The Benefits of a Church Orientation Class

New visitors to your church have one question in mind – “Is this for me?”

That question will be partly answered in the first few minutes of their visit – the kind of people they see, the style of music, friendliness, etc..  But they also want to know things like: how the church started, what it believes, what it expects out of its members.

If you want to retain these visitors, you have to make the information they crave readily available. The more open you are about these kinds of topics, the more comfortable people feel in supporting you and beginning a relationship with your church.

But how do you make this information available? Not many visitors will feel comfortable enough to come up to your pastor and ask his stance on a certain issue. Not many visitors will even know enough about church culture to feel confident that they can ask informed questions about your church’s history. But, they still want to know. One way to solve this problem is through an orientation class designed to answer visitors’ questions. Over the years, I’ve seen several variations on how to arrange such class.

If your target is new visitors, one highly successful structure I’ve seen is to have your orientation class meet weekly. Divide the class into 3-4 units, and make each week independent of the others so people can attend them in any order. This way, a first time guest can jump straight into the class their first week. If they continue to attend your church, they simply stay in the orientation class until they have heard all the various units.

If your goal for the class is to incorporate repeat visitors into the body of your church and move them toward membership, then one good technique is by offering the orientation class periodically. To use my home church as an example, we offer our orientation class on the first Sunday of every month. We’ve found this to be helpful because it encourages people to:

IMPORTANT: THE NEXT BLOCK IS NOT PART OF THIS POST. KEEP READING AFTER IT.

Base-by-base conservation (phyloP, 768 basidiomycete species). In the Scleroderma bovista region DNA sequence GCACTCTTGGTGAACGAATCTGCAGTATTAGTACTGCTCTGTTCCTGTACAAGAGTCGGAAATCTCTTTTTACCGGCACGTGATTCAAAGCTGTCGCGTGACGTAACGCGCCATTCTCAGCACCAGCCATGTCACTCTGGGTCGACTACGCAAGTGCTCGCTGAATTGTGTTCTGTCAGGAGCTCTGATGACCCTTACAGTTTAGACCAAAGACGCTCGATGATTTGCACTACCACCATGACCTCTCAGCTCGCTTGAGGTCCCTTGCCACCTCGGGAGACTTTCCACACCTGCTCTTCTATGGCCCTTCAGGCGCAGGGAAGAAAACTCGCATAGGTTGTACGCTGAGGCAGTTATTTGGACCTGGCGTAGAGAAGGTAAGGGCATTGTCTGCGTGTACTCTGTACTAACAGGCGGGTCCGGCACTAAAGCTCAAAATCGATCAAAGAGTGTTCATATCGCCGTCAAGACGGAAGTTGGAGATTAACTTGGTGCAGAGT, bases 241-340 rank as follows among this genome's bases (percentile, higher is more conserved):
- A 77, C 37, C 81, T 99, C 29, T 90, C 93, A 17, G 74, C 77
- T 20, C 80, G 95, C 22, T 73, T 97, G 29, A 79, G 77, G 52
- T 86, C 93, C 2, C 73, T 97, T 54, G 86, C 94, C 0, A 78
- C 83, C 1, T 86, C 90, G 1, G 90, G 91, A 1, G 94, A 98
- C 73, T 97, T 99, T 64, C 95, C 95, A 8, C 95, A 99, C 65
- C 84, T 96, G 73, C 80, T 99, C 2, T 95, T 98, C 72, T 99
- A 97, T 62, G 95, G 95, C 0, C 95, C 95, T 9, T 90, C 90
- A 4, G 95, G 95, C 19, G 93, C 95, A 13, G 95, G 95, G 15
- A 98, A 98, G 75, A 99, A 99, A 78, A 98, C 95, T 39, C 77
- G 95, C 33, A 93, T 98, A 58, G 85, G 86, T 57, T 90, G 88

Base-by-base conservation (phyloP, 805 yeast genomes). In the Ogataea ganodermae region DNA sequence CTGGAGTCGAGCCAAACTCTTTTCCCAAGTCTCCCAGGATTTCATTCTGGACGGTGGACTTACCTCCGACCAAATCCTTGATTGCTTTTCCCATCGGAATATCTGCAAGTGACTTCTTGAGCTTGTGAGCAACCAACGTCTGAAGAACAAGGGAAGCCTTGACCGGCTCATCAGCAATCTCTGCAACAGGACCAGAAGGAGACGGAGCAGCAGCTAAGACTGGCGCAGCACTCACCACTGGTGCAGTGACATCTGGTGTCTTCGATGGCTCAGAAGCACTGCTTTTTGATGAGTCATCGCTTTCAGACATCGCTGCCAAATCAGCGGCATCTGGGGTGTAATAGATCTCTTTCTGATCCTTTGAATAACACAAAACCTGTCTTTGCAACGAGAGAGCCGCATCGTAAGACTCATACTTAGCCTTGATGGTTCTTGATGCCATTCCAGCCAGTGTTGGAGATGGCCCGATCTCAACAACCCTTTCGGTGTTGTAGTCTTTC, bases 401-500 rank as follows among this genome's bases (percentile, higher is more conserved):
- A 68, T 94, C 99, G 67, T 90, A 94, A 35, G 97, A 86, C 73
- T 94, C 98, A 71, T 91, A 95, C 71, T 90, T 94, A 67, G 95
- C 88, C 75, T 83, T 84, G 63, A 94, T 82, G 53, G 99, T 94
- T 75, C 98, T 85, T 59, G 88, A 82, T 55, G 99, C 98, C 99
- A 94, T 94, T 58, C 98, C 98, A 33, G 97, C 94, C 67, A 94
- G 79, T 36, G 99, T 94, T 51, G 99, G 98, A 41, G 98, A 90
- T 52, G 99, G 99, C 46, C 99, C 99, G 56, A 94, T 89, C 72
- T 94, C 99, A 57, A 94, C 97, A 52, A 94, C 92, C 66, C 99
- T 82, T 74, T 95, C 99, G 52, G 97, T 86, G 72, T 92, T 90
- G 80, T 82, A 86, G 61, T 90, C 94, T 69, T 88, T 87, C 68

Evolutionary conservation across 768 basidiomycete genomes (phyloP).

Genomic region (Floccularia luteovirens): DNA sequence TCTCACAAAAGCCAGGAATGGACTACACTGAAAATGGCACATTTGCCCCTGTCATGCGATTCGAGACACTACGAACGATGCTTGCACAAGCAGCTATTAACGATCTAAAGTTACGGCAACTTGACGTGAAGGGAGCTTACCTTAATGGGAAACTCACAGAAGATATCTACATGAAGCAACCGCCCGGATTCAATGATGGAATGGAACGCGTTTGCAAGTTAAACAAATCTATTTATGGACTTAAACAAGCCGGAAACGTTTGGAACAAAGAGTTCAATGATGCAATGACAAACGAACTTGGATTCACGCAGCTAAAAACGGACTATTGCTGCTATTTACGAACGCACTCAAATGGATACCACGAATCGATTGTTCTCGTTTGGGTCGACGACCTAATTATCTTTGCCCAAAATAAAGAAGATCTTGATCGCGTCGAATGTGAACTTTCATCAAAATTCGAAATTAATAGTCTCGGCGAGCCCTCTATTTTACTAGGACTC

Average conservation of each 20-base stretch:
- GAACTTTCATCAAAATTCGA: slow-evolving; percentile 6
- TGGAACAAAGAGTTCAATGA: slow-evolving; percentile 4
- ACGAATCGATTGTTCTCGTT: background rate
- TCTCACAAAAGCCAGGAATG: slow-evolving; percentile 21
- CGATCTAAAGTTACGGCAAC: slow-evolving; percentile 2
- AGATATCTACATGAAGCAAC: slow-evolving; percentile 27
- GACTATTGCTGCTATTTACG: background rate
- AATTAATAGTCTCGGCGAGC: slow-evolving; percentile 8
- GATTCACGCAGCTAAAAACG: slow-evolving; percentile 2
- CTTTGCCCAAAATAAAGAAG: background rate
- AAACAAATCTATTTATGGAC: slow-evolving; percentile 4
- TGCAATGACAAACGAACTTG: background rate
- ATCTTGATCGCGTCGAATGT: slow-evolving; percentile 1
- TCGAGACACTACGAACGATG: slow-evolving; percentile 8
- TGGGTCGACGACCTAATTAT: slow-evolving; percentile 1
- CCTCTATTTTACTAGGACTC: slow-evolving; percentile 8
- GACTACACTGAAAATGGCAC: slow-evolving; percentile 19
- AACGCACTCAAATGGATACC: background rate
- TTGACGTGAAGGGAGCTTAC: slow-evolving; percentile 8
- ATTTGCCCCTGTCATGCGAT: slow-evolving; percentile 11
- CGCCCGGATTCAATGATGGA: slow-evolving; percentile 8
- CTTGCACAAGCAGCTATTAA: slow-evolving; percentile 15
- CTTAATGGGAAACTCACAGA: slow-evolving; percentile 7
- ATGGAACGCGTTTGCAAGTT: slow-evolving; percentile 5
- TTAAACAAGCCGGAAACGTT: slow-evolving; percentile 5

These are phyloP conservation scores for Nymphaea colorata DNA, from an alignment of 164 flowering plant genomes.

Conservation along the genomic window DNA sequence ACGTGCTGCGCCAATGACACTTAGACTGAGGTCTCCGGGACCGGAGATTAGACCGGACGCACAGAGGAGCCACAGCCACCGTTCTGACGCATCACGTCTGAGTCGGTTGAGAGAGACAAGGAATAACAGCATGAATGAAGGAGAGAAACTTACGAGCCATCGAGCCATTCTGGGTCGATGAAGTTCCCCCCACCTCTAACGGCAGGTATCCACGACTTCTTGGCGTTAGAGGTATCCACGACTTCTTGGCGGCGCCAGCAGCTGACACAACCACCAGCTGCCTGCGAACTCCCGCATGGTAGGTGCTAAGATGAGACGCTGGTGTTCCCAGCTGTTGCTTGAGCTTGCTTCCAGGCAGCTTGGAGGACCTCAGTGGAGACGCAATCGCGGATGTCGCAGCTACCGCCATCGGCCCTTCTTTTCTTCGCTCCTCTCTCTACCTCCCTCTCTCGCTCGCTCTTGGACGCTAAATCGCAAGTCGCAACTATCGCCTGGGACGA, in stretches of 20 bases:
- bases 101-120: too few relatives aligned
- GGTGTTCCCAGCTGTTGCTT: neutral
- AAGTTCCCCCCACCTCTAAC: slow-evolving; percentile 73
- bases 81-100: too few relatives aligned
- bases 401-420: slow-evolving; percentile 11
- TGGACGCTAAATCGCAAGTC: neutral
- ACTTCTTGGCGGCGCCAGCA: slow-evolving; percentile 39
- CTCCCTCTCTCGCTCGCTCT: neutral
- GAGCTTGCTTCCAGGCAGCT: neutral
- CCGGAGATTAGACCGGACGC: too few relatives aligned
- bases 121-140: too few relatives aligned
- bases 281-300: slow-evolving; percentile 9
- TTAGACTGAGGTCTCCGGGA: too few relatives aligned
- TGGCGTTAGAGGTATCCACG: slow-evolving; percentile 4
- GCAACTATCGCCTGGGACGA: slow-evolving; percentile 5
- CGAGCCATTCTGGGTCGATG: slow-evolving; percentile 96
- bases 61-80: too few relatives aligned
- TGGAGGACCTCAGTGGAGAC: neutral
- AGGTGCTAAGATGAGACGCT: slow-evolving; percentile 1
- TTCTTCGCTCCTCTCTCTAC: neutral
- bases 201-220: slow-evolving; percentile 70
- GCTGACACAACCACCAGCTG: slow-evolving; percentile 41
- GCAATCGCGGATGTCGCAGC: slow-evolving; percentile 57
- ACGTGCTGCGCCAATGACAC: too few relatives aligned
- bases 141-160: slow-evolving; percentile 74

1. Commit to taking the class on a set day. Committing to the class in advance serves as a good step toward committing to the church.
  2. It encourages people to make friendships. Since the students spend so much time together, it’s easy for them to get to chatting over coffee or they might eat lunch together afterwards. Again, forming these friendships is helpful in getting people to think about connecting with the church at large.

Some possible topics for your orientation class include:

  • The history and founding of your church
  • The vision and values you feel God calls you to
  • The expectations your church has of members
  • Classes aimed at first time guests might also want to touch on basic issues of faith such as what the Bible says about sin and redemption, or what it says about the nature of Jesus and the purpose of his coming.

How ever you decide to structure your classes, Excellerate church management software can help you by tracking who has attended them, allowing you to email the participants afterwards to get their feedback, and much more.